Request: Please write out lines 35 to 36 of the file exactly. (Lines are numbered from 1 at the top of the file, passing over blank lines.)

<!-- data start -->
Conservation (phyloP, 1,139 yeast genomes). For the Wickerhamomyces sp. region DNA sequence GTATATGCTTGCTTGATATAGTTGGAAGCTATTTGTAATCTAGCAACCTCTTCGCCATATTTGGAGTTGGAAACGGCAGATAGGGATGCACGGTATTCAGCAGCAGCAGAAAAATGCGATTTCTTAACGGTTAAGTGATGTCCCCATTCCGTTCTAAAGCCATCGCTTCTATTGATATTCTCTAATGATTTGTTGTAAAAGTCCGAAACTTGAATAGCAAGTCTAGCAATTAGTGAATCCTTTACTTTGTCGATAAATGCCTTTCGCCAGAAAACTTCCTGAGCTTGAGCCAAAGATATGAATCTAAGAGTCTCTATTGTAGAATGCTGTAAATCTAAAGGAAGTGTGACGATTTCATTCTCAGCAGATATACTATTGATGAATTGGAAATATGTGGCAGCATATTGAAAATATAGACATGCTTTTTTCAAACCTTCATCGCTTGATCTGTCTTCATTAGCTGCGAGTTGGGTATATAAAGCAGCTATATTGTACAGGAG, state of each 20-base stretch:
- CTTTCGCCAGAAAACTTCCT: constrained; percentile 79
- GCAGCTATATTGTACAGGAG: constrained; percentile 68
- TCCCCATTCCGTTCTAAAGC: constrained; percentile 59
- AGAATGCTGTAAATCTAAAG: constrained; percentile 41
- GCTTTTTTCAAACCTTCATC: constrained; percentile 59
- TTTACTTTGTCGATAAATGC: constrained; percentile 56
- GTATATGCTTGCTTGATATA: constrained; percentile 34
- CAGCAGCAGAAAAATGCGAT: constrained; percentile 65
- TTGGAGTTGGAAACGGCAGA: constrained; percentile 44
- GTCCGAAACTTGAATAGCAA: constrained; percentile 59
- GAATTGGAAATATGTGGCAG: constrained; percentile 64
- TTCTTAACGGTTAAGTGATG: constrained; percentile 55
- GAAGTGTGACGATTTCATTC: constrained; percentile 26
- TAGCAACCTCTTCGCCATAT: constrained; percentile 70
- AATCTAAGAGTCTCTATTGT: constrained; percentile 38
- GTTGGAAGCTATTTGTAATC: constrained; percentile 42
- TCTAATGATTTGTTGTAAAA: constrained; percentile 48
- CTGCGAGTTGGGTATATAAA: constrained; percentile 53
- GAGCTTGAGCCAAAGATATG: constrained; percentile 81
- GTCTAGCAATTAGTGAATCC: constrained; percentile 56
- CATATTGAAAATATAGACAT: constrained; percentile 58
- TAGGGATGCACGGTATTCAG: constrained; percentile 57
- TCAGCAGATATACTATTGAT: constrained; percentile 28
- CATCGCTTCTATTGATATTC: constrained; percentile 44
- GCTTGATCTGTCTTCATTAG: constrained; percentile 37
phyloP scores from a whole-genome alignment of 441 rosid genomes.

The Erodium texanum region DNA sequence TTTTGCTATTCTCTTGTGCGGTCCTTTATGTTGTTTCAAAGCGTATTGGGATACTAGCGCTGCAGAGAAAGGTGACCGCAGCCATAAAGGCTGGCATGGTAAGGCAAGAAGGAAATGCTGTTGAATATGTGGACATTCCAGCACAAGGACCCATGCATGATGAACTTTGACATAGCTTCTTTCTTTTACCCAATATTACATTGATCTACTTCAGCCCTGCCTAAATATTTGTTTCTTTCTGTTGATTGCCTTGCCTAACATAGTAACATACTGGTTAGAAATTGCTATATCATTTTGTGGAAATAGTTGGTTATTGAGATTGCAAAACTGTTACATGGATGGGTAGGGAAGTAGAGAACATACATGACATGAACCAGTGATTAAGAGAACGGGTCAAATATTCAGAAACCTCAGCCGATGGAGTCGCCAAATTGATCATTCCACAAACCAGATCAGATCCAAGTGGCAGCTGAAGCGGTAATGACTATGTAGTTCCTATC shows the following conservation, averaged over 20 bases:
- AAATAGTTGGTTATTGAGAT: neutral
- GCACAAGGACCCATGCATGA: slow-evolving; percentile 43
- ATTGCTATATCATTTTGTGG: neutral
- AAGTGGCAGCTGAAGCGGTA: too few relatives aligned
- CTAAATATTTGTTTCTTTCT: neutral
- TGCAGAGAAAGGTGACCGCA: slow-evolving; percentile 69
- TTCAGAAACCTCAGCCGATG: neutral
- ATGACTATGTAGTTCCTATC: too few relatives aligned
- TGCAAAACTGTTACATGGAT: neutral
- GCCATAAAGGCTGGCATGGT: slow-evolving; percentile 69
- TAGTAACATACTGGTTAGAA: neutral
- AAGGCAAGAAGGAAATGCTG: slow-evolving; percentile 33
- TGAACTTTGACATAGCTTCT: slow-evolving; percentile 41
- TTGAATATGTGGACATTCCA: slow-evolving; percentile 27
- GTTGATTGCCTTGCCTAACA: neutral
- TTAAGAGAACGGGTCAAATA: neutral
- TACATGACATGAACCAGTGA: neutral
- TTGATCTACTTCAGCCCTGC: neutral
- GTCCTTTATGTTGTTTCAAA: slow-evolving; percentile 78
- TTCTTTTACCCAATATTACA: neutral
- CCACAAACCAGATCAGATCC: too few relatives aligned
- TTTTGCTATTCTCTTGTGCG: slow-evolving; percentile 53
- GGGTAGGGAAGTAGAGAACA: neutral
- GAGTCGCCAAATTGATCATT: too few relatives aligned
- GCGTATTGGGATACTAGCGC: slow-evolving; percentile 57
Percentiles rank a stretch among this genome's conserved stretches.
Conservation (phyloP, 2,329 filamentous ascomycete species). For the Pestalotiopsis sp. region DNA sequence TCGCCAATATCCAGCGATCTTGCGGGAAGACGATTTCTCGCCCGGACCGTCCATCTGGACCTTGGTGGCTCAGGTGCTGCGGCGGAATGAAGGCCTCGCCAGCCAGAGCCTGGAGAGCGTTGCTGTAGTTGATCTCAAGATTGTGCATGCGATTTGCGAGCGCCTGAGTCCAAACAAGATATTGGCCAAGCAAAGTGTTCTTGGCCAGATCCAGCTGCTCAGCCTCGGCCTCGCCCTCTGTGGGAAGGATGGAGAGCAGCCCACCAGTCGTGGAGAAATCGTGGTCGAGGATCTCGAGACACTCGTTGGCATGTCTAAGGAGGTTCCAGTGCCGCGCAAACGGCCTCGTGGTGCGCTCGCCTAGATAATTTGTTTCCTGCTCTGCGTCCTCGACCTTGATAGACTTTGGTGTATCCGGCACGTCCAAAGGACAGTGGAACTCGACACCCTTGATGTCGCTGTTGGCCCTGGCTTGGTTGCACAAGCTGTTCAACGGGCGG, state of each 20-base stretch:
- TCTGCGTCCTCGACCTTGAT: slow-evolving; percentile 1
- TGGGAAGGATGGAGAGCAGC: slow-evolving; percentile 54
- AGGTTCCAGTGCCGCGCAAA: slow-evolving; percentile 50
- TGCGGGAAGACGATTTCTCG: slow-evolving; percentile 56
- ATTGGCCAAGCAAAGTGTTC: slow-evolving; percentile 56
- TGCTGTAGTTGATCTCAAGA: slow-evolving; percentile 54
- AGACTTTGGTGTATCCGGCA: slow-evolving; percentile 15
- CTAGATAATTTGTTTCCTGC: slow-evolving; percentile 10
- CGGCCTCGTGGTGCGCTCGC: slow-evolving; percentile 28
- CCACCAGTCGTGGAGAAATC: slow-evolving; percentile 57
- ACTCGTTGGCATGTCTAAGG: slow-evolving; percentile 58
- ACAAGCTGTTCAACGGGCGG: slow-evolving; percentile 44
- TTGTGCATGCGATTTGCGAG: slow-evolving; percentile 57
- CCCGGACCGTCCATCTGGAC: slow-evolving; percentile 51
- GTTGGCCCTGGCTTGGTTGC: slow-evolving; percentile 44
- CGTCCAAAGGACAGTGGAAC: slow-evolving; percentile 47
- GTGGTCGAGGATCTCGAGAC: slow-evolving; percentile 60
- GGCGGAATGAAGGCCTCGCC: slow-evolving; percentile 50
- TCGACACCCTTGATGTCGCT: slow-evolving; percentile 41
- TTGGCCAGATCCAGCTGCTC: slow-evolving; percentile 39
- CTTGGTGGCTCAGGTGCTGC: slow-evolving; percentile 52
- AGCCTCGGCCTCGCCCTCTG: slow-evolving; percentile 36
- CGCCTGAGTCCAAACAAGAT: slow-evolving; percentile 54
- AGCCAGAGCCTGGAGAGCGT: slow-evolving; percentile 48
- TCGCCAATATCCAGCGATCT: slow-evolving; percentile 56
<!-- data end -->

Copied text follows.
- TTCAGAAACCTCAGCCGATG: neutral
- ATGACTATGTAGTTCCTATC: too few relatives aligned